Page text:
Identification of factors constraining nitrate assimilation in Lake Superior, Laurentian Great Lakes
Lake Superior, Light, Nitrate, Nitrate reductase, Phytoplankton
Despite a well-documented rise in nitrate concentration over the past century, Lake Superior has retained an oligotrophic character. In part, this status results from physical attributes of the lake including low temperatures and prolonged isothermy, resulting in deep-mixing and light limitation which constrain primary production. Lake Superior is also phosphorus deficient which limits phytoplankton growth. We conducted large (20 l) volume factorial bioassay experiments to assess the influence of light and nutrients (P, Fe) on nitrate assimilation by a Lake Superior chlorophyte alga. Bioassays seeded with the chlorophyte yielded a strong response to light resulting in the rapid depletion of nitrate. High light resulted in higher activities of the key N-assimilation enzyme nitrate reductase (NR) and increased algal biomass compared to low light treatments. NR activity was highly correlated with rates of nitrate incorporation in bioassays and field surveys suggesting that NR occupies a critical place in nitrate metabolism. In bioassays, the addition of nutrients (P, Fe) only slightly increased the rate at which nitrate became depleted. Parallel trials using a luminescent cyanobacterial bioreporter confirmed the lack of response by added nutrients supporting light as an important factor in constraining nitrate assimilation by phytoplankton in the lake. © 2013 Springer Science+Business Media Dordrecht.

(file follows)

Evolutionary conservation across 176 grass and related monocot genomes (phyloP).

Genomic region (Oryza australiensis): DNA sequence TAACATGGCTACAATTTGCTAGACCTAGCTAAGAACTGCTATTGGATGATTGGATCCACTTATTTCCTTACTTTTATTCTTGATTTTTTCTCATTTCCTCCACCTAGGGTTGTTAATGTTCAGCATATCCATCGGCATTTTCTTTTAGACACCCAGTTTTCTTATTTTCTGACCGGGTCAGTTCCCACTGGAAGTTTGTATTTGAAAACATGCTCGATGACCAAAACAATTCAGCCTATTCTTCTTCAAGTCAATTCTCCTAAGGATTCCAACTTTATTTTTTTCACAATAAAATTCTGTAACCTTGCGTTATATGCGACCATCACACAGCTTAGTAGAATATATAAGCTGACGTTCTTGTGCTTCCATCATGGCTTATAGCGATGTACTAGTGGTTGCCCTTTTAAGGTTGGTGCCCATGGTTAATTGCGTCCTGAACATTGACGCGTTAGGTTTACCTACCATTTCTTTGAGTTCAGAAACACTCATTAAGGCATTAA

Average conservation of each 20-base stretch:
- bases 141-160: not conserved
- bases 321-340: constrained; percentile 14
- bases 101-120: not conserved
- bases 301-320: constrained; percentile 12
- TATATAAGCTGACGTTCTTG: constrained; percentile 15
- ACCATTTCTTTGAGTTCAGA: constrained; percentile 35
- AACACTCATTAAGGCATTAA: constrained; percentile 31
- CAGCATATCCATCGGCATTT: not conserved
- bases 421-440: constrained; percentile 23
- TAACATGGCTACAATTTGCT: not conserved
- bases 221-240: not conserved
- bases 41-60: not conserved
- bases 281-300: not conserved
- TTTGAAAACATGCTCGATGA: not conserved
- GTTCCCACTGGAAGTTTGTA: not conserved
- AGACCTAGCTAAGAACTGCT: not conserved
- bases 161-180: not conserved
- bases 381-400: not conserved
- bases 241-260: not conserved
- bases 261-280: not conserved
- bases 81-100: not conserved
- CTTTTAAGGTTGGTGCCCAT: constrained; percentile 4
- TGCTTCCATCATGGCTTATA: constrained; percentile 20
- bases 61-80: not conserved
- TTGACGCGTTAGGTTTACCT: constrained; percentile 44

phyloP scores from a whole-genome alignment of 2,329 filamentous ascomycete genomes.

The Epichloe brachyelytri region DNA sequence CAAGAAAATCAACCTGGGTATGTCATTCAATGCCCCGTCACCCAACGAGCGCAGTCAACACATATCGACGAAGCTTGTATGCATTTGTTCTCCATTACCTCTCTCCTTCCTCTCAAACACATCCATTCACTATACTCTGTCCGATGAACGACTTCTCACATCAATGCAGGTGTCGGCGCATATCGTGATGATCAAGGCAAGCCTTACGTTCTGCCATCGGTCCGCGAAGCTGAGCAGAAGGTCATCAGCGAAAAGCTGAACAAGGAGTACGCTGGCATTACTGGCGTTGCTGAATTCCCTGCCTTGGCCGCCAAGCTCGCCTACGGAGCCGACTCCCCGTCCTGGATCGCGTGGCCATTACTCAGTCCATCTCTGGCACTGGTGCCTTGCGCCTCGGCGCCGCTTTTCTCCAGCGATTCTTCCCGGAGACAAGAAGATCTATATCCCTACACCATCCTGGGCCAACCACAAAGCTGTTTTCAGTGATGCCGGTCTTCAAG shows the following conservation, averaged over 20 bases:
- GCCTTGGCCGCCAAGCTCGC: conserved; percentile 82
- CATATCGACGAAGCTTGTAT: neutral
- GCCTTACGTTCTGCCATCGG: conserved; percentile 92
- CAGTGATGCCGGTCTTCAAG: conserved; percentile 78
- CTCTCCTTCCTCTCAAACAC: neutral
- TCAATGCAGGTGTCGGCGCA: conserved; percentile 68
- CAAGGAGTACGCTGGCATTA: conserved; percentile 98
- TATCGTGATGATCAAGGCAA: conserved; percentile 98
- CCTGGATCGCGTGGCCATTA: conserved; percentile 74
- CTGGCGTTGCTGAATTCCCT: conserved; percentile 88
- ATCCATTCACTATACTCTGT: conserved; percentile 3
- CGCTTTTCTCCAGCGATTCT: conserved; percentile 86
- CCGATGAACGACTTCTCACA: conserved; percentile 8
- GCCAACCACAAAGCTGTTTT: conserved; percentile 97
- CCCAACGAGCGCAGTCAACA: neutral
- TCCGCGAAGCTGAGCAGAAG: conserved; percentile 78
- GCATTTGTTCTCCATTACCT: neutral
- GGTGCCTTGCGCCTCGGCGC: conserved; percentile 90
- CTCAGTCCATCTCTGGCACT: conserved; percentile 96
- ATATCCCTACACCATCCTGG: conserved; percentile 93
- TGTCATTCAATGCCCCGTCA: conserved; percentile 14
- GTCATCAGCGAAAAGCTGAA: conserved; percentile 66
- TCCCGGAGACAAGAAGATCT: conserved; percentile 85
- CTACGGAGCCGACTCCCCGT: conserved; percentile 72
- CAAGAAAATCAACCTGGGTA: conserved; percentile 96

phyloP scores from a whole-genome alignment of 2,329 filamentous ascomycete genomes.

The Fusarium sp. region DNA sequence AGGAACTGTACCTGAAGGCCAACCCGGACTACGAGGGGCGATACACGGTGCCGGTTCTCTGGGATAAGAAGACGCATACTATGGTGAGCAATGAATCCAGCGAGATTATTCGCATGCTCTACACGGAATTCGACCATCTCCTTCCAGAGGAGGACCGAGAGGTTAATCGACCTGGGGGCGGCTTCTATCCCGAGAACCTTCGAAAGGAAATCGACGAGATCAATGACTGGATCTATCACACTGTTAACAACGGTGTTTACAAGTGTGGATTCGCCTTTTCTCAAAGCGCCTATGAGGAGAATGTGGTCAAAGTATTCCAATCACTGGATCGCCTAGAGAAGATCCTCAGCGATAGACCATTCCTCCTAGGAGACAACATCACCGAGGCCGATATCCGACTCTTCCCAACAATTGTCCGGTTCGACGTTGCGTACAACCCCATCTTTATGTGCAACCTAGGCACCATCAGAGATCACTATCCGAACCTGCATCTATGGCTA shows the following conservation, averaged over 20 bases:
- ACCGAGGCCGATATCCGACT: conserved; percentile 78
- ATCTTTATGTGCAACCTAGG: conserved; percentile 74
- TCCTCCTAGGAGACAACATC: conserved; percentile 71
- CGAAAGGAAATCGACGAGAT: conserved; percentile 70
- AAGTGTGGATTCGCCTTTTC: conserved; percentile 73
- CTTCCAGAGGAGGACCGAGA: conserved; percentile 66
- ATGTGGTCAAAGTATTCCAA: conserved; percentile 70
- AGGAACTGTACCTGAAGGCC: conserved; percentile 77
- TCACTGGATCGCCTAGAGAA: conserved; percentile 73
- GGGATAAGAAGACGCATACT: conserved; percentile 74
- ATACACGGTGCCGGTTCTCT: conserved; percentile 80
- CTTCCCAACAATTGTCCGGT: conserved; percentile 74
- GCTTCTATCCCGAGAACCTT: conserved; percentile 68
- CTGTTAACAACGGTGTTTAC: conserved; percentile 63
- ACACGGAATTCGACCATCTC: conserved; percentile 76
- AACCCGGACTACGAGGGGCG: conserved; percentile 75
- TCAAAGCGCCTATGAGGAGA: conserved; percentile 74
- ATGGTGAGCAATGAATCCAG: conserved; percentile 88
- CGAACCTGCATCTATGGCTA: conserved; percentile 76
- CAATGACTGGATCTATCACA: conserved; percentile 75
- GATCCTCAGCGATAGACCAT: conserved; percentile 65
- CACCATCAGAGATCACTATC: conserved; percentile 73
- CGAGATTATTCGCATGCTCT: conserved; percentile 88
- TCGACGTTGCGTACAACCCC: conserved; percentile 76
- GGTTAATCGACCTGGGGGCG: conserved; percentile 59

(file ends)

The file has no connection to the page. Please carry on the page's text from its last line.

Berges, John A.; Jiang, Yuelu; Sterner, Robert W.; Bullerjahn, George S.; Ivanikova, Natalia A.; and McKay, Robert M.L.. (2014). Identification of factors constraining nitrate assimilation in Lake Superior, Laurentian Great Lakes. Hydrobiologia, 731 (1), 81-94.